I don’t know many people who would work for $5.25/hr. If I wanted to make 10 hours’ worth of pay I would have to work for 20 hrs on OW. Now some of you may think that this is a good deal, that we’re giving them money anyways so they should be grateful for what they get. But think about this for a second:

  1. The economy is really bad right now
  2. Part time work is becoming the norm
  3. 1 in 5 children live in poverty in London
  4. Would you work for 5.25/hr.?

Add to this, and I have seen this first hand, that you’re OW benefits may get cut off until OW verifies your income and we have a serious disincentive for anyone to try to make a little extra money.

At the City Symposium event on Dec. 13th we are going to be talking about the income gap that is growing ever wider in our country. We’re going to use this talk to then gather people around and offer recommendations to the City of London on this Social Assistance Review Process. The City will then take these recommendations and adopt them and send them on to the Provincial Government as well as the Federal Government. We will meet twice in January to do this.

So in my last post I asked you where you all were. In this post I am asking you all to show up on Dec.13th at the Wolf Performance Hall at the Central Library in Downtown London and to make a difference. You will hear about the growing income gap and then WE NEED YOU TO SHOW UP IN JANUARY  to input on improving the lives of our cities most vulnerable in a tangible, practical way.  I am begging you to make a difference. So tell your church leaders, your service clubs, your neighbours, your friends, your boss and coworkers, to show up, to make a difference, to be a part of something important.  I don’t think I’m asking too much. I just want you to change the world. Who’s in?

City Symposium 5 – Income Gap

Additional resources to understand the issue

What will we do? World Mental Health and World Homelessness Day

I’ve been meaning to write the follow-up to my posts on mental health and the issues that surround it for some time now. But what with our Ontario Provincial Election and the demands of work, school, family and my to many projects the time just seemed to slip by. But today is World Mental Health Day and it’s World Homelessness Day and here in Canada its Thanks Giving so it’s apropos that I offer my solutions to what is often a black hole of issues.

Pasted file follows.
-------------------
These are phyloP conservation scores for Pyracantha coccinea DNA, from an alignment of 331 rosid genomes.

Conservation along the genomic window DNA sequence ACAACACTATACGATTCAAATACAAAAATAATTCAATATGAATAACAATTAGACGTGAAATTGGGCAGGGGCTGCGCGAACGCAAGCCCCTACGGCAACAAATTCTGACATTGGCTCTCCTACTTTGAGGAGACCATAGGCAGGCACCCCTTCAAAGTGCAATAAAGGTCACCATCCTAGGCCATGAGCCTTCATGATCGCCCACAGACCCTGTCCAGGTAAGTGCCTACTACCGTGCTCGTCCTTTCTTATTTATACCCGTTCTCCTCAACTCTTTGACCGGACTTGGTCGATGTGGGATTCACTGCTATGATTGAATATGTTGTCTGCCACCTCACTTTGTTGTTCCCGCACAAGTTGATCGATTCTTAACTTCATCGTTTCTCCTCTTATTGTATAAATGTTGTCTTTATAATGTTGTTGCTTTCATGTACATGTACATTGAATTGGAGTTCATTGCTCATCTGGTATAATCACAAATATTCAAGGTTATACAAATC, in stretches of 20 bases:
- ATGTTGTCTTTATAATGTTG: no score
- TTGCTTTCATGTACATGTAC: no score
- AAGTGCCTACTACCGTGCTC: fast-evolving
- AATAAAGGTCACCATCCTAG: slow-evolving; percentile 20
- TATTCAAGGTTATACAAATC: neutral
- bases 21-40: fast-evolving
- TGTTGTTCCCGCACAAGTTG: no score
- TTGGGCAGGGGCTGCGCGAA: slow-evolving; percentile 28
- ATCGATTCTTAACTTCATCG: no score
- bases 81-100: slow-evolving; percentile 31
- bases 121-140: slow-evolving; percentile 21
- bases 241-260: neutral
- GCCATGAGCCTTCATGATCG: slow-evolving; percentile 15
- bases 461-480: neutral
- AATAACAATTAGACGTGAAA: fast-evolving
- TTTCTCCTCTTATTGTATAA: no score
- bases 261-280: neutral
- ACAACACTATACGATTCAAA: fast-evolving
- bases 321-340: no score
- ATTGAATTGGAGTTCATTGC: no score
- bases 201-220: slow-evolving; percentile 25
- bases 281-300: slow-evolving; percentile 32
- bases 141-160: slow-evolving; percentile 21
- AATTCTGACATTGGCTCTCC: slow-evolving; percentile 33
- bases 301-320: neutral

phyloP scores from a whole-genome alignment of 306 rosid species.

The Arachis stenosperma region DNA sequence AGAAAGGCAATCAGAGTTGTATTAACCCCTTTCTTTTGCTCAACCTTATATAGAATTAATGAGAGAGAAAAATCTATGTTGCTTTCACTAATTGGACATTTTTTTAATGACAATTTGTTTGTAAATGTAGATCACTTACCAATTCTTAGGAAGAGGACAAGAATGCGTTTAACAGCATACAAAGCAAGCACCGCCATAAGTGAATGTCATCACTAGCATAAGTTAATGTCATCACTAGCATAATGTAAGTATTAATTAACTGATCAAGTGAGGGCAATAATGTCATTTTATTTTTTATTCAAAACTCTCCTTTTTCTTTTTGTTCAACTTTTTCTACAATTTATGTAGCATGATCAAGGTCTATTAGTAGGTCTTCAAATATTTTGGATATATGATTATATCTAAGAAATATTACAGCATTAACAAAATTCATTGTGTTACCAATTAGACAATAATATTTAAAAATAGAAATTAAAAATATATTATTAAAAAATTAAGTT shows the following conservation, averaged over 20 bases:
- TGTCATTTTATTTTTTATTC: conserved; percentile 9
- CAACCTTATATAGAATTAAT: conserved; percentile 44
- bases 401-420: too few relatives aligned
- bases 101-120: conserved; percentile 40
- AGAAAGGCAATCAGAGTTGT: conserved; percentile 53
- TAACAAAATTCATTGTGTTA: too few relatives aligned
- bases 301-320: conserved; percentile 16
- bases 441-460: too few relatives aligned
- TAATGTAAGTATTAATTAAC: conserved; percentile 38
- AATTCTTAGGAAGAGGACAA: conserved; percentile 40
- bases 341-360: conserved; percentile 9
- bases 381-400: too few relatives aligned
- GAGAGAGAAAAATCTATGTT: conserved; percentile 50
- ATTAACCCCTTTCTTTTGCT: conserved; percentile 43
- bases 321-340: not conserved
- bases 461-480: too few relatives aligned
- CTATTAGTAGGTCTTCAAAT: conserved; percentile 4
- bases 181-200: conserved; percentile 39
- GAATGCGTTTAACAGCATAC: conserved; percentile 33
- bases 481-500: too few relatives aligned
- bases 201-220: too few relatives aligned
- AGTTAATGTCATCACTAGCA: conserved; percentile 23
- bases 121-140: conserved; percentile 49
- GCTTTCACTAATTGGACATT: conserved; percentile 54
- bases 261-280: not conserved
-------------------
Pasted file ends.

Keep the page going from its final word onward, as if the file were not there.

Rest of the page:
First though a couple of things you need to realise about homelessness here in London Ontario and by extension the province, the country and the world. There are often 2000 people per night that sleep on the streets or in the limited shelters in our forested city. That’s a lot of folks with no family to celebrate this holiday with nor enjoy that holiday staple the turkey dinner and they live on the street. If this makes you feel bad good. I think we all have a collective shame to bear that we allow this to happen in community in which we live

The Cost of Poverty according to the Ontario Association of Food Banks is The report finds that the economic cost of poverty in Ontario comes to $32 to $38 billion per year “ and with child poverty “If child poverty were eliminated, the extra income tax revenues nationally would be between $3.1 billion and $3.8 billion, while for Ontario, the additional (federal and provincial) taxes would amount to $1.3 billion to $1.6 billion.  The total economic cost (private and social) of child poverty Ontario is $4.6 to 5.9 billion annually.”  The London Free Press Reported recently about the London Food Bank  As the food bank marks its 25th anniversary this month, use has gone up, not down. It has had an almost 10-fold increase in client families, to more than 3,200 a month. And still Londoners go hungry, are homeless and are unemployed.”

The Cost of Mental health is .  “$51 billion is the estimated cost of mental illness to the Canadian economy in terms of health care and lost productivity” and in Ontario “$34 billion is the cost of mental illness and addictions to the Ontario economy” according to the Centre for Addictions, and Mental Health(CAMH)

What you need to realize friends is that Mental Health, Poverty , and Homelessness are all deeply interrelated. But what can we do as ordinary citizens to change what seems to be an insurmountable problem? We can choose to act with a political and community minded will to ensure our governments address these as some of our highest priorities.